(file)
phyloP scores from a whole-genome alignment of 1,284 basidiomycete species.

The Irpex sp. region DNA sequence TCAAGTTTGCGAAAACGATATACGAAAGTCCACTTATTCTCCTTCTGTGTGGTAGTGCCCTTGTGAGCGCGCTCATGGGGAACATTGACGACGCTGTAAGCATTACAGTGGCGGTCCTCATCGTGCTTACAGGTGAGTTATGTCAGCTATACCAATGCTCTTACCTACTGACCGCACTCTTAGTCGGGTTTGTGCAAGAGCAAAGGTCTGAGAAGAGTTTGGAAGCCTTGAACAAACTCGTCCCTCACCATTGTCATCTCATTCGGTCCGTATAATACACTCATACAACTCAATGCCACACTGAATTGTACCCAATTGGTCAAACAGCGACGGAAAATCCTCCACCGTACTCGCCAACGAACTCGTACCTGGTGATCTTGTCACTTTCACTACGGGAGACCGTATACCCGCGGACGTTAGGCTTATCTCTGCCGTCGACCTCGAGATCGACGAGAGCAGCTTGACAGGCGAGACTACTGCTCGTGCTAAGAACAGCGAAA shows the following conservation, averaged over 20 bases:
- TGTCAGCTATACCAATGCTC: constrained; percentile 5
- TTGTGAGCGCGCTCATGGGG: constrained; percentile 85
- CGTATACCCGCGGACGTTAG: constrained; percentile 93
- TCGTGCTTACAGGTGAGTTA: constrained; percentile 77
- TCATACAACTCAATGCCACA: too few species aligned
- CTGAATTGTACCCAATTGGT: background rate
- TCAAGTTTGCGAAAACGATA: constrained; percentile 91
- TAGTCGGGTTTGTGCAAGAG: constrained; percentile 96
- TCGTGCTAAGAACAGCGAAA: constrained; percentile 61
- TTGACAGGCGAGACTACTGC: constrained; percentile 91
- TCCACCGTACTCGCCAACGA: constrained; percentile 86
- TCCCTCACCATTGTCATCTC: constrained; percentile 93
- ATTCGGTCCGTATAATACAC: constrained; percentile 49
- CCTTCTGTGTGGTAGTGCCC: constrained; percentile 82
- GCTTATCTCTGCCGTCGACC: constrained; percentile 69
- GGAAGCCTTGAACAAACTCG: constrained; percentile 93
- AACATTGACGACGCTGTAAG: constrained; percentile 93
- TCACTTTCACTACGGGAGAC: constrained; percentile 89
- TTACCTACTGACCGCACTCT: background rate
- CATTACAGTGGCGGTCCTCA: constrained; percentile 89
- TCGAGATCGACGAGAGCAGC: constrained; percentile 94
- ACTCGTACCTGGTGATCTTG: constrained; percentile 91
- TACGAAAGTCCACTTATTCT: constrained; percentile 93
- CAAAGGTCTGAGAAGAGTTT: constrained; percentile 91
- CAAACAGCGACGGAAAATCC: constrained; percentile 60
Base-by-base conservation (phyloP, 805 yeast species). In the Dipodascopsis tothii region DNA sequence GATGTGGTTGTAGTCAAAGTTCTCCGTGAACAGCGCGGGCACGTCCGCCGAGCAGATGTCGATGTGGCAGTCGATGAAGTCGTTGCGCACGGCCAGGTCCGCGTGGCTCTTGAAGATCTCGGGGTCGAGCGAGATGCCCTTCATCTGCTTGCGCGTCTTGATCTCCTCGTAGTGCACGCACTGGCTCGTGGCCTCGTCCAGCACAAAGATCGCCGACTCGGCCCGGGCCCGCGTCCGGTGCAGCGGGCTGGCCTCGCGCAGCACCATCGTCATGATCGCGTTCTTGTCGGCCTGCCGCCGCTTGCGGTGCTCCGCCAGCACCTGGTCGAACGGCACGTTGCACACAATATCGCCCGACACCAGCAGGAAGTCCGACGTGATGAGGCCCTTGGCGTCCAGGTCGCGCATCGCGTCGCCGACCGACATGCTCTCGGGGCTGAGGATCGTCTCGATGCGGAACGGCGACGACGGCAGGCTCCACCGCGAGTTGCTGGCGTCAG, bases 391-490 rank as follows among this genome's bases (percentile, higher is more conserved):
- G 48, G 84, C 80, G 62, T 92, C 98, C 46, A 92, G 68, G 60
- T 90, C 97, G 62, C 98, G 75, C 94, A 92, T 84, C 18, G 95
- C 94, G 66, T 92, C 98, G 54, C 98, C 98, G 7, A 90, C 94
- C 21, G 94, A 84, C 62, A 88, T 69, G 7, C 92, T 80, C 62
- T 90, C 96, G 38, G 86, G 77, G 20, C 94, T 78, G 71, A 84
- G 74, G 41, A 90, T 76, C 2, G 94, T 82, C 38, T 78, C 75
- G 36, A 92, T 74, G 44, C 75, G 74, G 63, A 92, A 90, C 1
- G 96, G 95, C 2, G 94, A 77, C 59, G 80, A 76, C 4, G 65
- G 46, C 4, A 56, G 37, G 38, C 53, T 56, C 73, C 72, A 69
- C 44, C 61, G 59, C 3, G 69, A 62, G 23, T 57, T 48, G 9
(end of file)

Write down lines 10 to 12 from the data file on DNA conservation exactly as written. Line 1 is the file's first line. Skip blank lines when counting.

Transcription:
- TAGTCGGGTTTGTGCAAGAG: constrained; percentile 96
- TCGTGCTAAGAACAGCGAAA: constrained; percentile 61
- TTGACAGGCGAGACTACTGC: constrained; percentile 91